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Written 16th July 2020

Technical study one

Words by Tom Steel

Can a concrete frame be low carbon?

Sustainability has always been integral to HTS and we are continually working to optimise our designs and chose the right structural materials for each project.  When concrete is specified, we know that it can have a higher carbon cost than using alternative materials, but that it is chosen because of its low cost, durability and strength. However, there are ways to reduce the carbon intensity of concrete buildings whilst maintaining the benefits that frequently make it the preferred material of many developers.

Using the HTS + Carbon Counter, our bespoke in-house tool, we have calculated and compared the embodied carbon levels of three of our new-build concrete framed commercial buildings, Union Street, Benjamin Street and Nottingdale Village Phase 3, to highlight the different design decisions that can impact the carbon of a concrete structure.

Union Street, designed by architects AHMM has 209kg C02/m2, much lower than the other two projects. This is because unusually, the project was constructed without a basement which has improved its embodied carbon level and provided savings on both material production and programme. By removing the basement, the project has moved much closer to reaching the RIBA 2030 embodied carbon target for a non-domestic structure. Although is some way from achieving the LETI 2030 target for commercial offices.

Embodied carbon levels can also change depending on the size of the structural grid. The larger the grid, the more depth is required for the concrete slabs. This is shown on Benjamin Street and Nottingdale Village where the grid measures 6 x 8-9m, requiring a 325mm thick slab, whereas at Union Street, a smaller grid of 6 x 7.5-9m resulted in slabs of only 250mm thick, reducing the amount of concrete used and therefore improving its environmental performance.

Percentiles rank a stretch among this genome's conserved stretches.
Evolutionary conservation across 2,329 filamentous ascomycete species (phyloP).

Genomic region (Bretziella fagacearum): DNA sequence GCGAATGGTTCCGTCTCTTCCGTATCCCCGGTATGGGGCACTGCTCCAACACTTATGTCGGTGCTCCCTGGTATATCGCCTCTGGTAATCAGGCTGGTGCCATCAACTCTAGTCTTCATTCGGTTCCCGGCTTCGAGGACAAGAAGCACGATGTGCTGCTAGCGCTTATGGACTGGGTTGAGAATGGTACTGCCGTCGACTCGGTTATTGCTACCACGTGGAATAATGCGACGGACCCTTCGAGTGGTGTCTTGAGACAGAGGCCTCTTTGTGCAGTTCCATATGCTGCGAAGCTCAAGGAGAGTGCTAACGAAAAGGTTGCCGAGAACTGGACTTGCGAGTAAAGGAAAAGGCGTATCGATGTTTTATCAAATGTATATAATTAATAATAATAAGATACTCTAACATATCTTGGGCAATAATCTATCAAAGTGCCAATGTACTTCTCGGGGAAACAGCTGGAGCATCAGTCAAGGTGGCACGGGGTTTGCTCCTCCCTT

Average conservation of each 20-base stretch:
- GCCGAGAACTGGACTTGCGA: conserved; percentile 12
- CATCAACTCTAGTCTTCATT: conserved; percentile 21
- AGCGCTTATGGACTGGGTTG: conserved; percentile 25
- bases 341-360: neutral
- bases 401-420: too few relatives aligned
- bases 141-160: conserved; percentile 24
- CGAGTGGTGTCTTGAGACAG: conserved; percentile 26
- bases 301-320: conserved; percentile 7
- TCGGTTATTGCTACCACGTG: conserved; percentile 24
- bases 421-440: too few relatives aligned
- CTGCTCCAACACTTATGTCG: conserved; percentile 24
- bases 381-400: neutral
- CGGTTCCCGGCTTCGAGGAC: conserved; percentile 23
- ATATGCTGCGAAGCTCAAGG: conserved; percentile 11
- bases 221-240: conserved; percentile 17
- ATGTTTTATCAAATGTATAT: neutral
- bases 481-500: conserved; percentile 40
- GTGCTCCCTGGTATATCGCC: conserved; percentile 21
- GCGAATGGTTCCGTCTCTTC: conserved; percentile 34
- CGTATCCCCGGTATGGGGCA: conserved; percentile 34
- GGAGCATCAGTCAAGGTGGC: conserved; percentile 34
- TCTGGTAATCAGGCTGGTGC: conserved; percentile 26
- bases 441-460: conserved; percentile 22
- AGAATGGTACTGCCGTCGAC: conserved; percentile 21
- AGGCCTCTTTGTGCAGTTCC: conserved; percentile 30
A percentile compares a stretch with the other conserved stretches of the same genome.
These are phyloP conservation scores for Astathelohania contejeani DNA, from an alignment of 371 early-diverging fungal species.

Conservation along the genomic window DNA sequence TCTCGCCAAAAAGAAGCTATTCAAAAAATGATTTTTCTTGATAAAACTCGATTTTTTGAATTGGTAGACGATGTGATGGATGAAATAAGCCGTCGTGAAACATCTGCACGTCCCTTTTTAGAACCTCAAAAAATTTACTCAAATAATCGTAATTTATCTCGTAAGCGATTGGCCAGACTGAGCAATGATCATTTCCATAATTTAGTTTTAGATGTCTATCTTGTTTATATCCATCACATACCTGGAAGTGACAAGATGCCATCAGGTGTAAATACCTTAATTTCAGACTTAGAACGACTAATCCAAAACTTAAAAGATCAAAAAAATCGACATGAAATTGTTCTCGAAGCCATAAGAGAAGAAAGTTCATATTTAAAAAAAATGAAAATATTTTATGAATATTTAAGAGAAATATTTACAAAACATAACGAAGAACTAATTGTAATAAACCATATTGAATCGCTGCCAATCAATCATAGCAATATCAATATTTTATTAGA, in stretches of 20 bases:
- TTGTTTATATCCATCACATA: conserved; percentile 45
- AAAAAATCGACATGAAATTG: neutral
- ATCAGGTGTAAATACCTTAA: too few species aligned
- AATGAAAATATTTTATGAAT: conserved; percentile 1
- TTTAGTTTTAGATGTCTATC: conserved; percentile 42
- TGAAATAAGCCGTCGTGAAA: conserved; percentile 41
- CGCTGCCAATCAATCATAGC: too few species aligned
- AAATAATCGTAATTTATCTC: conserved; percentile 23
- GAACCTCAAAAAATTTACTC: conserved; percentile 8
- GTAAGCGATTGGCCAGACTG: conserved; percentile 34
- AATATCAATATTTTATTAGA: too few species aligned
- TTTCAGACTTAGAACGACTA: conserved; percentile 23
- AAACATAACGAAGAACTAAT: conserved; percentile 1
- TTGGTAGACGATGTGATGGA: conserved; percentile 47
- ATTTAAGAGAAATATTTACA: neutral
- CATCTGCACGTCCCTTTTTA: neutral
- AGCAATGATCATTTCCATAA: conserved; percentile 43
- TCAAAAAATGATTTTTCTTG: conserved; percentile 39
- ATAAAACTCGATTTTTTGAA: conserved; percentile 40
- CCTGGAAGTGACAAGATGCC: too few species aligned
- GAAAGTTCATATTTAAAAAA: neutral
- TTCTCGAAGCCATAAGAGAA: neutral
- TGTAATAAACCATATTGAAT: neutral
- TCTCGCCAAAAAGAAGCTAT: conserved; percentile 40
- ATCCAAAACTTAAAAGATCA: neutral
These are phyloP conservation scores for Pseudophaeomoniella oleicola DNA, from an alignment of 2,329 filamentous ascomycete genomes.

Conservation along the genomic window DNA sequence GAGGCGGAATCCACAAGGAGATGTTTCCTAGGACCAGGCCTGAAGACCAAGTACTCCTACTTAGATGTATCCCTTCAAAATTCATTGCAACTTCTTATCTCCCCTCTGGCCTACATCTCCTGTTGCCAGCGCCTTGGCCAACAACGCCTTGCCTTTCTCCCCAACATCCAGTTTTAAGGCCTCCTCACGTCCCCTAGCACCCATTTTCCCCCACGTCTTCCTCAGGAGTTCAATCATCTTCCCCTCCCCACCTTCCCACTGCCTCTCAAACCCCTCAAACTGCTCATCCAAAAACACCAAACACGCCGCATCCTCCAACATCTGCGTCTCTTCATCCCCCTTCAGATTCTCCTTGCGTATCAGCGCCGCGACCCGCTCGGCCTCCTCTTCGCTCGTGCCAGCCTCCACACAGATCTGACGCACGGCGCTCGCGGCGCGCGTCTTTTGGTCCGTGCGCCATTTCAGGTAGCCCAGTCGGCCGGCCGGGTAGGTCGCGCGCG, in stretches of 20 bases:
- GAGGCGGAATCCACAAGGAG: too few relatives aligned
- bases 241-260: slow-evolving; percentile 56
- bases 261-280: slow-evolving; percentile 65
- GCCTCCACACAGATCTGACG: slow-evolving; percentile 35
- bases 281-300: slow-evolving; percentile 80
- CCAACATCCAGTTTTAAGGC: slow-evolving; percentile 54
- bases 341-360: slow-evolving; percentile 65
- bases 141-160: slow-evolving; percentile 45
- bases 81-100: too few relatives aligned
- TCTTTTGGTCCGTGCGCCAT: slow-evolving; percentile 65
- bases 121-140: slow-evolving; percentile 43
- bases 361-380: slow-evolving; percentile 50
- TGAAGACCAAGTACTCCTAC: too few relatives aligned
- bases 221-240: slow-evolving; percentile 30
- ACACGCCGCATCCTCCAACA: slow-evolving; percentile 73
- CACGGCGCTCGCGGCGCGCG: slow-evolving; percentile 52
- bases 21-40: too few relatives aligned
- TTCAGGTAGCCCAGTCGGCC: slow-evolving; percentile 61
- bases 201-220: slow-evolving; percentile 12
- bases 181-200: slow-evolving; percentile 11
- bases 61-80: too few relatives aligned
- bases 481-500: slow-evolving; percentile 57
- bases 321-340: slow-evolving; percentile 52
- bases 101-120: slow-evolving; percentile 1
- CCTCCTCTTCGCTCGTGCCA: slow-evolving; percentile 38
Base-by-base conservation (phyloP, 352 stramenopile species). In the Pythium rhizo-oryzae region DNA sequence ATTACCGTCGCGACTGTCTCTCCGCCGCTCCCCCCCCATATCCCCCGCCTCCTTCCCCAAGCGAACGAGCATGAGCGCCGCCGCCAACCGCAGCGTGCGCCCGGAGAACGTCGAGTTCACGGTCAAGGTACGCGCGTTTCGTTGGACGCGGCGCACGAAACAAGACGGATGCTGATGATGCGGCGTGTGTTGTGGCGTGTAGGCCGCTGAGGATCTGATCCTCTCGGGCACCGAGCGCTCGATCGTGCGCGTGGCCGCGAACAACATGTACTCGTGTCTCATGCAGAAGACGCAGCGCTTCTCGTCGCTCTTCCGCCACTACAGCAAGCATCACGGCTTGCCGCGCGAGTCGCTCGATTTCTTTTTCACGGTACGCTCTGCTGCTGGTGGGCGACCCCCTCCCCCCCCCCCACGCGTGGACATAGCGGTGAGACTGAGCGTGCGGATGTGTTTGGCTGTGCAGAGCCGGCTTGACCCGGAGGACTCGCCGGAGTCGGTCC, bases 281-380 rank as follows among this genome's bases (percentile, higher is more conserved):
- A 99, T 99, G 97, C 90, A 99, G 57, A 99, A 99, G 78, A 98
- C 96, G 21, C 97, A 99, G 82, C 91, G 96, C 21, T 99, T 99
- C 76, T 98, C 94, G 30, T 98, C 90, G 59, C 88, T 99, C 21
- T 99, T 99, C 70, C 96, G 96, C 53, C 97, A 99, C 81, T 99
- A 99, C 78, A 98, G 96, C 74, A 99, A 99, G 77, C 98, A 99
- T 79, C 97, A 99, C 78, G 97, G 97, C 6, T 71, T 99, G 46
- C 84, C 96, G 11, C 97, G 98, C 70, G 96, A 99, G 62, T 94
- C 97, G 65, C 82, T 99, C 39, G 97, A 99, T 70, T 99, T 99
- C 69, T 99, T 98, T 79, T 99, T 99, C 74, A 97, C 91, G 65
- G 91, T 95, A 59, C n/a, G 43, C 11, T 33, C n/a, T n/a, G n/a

While carbon levels can vary due to a building’s design and end user requirements, specifying high levels of cement replacement such as GGBS can help to significantly improve sustainable outcomes. Different levels of GGBS were used on the concrete frame and piles for the projects, which is directly reflected in their overall embodied carbon levels. Union Street, which used 70% GGBS is much lower than Benjamin Street and Nottingdale Village, both of which used approximately 50% throughout. As a practice we are specifying higher levels of cement replacements such as GGBS on our projects to lower the amount of concrete used across all our buildings.  

When considering carbon costs, a challenge across many sector types is whether to design for flexibility. Benjamin Street, measuring the highest of the three projects, was designed for an additional two storeys to be added and subsequently has a thicker concrete transfer deck. While measuring higher for embodied carbon at the outset, the building’s whole life carbon may result in a lower value when redeveloped due to the adaptable structural design. Is it better then, to create higher carbon, flexible buildings which are easier to redevelop and retrofit or design to the bone and reduce carbon costs at the outset? A question we often ask ourselves.

At HTS we champion the idea of continual learning and knowledge sharing. Measuring, publishing and discussing our projects outcomes is one way in which we’re working to achieve the industry-wide goals, RIBA and LETI 2030 targets and create truly net zero carbon structures.